Jesuit Novitiate
Novitiate of the Euro-Mediterranean Province of the Society of Jesus



13 Aug 2018

In these months I’ve been asking myself where I will be in a few years’ time. Where will my work be and what will my responsibilities be? Where will I live? Will I have to learn new languages?

Many years ago, journeying on foot towards Santiago de Compostela we met a pilgrim with a white beard and a series of strange objects hanging from his neck. He had glasses held together with tape and an eye which was covered, like a pirate. In a mixture of French and Spanish, he explained that the difference between a beggar and a pilgrim is in the destination. He saluted us saying: “Ultreia!”, which we later discovered to be the ancient pilgrims’ motto which means “move on!”. After saying goodbye, I felt the desire to look back to see if he was still there or if he had been an angelic apparition.

Eighteen years later something made me recall that episode between the plates of trofie (a type of pasta) of the feast of San Marcellino, in the square in front of the church. My spirit mingled with people’s stories. There were Jesuit novices, employees and volunteers from San Marcellino, guests to whom we offer shelter and homeless people who were passing by so as to eat something. There were so many different tales that were recounted. Among these, I was struck by the stories of the volunteers regarding the world of work, a world that I know very well from direct experience. A continual reduction of personnel and costs with the increase of working hours. The closure of businesses and the fear that their own company will close. Unemployment at fifty is not always accompanied by a social safety net. All this mixed with stories of the homeless, their continuous search for a place to stay and a warm meal to eat, hours and hours walking around the city without a destination, waiting for the right time to enter a meal center or dormitory . I saw a precariousness of the world in which we live. It is a precariousness that touches different people on different levels, from work to the search for a roof over their heads, from the search for the ultimate meaning in life to the increasingly difficult reconciliation between one’s own desires and the reality of things.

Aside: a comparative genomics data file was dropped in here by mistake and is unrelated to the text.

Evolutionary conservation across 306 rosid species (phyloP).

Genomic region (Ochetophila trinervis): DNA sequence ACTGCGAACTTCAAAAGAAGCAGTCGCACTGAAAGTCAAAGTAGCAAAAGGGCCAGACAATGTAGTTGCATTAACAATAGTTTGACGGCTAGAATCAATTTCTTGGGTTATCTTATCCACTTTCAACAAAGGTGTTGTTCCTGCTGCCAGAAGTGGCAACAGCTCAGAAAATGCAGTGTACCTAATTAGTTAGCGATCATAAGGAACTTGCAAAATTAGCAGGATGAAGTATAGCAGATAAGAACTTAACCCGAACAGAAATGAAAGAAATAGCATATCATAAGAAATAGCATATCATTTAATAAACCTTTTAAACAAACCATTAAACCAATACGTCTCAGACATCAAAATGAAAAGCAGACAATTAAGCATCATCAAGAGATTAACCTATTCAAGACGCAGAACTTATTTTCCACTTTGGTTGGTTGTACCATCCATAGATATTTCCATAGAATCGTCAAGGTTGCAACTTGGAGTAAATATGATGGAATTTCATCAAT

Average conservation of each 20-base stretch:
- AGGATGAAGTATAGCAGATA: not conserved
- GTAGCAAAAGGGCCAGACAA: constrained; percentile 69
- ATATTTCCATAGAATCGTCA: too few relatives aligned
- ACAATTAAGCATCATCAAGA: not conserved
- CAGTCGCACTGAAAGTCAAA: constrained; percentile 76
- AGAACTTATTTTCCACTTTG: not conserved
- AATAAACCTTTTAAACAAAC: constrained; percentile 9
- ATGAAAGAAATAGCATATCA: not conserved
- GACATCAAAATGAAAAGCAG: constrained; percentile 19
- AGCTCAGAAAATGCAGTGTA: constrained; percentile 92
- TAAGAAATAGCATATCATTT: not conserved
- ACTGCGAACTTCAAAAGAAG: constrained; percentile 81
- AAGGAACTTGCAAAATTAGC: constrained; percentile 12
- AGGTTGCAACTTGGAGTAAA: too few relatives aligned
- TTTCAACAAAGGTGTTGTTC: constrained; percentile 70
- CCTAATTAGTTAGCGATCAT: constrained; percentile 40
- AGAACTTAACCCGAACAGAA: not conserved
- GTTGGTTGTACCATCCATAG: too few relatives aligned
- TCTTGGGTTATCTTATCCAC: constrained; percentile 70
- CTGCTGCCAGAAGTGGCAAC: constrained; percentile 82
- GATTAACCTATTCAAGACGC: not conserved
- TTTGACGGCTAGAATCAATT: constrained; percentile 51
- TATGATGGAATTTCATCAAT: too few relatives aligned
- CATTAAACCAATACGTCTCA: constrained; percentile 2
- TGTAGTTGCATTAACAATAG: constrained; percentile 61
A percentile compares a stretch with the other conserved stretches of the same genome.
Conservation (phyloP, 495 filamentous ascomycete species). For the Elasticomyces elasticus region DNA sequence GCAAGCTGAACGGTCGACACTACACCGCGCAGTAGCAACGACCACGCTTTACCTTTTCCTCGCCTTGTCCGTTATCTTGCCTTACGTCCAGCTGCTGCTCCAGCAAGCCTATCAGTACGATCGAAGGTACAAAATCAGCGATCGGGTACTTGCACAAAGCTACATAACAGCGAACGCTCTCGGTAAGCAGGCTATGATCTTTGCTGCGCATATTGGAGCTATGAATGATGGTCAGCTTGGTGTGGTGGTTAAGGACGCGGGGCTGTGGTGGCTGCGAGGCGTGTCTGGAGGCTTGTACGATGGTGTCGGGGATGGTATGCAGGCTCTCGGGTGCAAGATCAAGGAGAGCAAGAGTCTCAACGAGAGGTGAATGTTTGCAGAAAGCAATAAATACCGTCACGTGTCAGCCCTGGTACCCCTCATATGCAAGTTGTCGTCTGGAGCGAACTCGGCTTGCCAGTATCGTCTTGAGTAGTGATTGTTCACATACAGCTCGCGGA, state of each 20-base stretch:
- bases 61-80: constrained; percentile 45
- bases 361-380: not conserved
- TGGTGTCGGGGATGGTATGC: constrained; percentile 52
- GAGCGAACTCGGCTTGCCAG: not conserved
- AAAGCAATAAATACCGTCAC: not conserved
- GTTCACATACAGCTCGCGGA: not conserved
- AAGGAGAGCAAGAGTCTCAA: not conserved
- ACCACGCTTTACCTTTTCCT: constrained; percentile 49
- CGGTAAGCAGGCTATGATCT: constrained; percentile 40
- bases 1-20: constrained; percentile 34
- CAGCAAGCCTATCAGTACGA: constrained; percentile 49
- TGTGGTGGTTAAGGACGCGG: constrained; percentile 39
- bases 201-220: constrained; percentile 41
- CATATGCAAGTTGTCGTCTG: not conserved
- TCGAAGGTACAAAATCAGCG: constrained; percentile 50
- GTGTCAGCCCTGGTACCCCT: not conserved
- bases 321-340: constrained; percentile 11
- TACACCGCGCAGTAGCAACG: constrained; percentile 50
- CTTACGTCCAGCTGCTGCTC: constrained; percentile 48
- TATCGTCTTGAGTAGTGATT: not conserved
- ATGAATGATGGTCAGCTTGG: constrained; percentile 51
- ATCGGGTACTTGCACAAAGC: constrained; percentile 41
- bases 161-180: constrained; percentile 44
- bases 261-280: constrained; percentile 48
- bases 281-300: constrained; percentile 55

Then came the experiment of “the pilgrimage in poverty”, once again on pilgrimage after many years, once again in this great and symbolic journey that represents our life. In the  difficulty and tiredness I remembered the episode of the pilgrim who told me “Ultreia!”. We did not know where we would sleep and what we would eat but we knew for Whom and for what we were walking. We were trying to follow the footsteps of the great King and nothing could have given a stronger flavour to our progress and a more profound answer to my questions.

New Year’s Eve and Pink Floyd

by Giovanni Barbone

4 February 1974 In the new Pink Floyd album “The Dark side of the Moon”, the singer David Gilmour in the song Time sings provocatively “every year is getting shorter”, leaving behind them a melancholy atmosphere, in front of the inevitable pace of the days lived in an empty way.

31 December 2019 It is around 19.30 when together with another novice I am going to ring the Crocicchio bell, a homeless hospitalization of the opera S. Marcellino of the Company of Jesus, to celebrate my New Year in “an offhand way”.

As usual, the operator opens the door to us smiling and, after greeting us, assigns us the room where we would have spent the night.

After settling in quickly, we went down to the refectory where a large table was set up to spend our New Year’s Eve dinner with all the guests. Our neighbors were those people who silently accompany us every day in our walking in the cities where we live, without we really realize it.

Sitting around that table, the days of mid-November seem far away when, in front of the fateful question “What are you doing for New Year’s Eve?”, that feeling of anxiety arose spontaneously inside me to have to try to give an adequate answer to such a general expectation . As if it were fundamental not to have to “throw away” not even an opportunity of one’s youth to fully enjoy one’s life.

Yet, this coping with the repetition of this question, with the hope of finding the right answer to not waste the umpteenth opportunity proposed, has never prevented the sun from “continuing to sink and then coming up behind you, while you run to catch it up”.

In the simplicity of our lives, I realize how truly “every year it is getting shorter”, indeed, also that “the sun is the same in a relativel way but I am older, shorter of breath and one day closer to death”. Yet I really don’t feel like saying today to “fritter and waste time”.

Of course, as novices, we employ it in an unconventional way. But we do not squander it.

Christmas, which we celebrated a few days ago, in fact, reminds us that we have already found “Someone or something to shows you the way”, or perhaps better, has already found us and the way to fill our days with meaning.

Faced with this awareness, albeit partial, not immediate and painless, the moments of anxiety disappear when it seems mandatory to have to go back to optimizing one’s time. The time that before seemed to me that I do not have and that I employed to save my plans and prevent them from leading to nothing.

It is true that “no one tells you when to run”, but the starting shot is not somewhere outside of us, but within our history.


Time is gone, the article is over.

Happy new research year.Happy 2020!

Giovanni Barbone, novice of the second year


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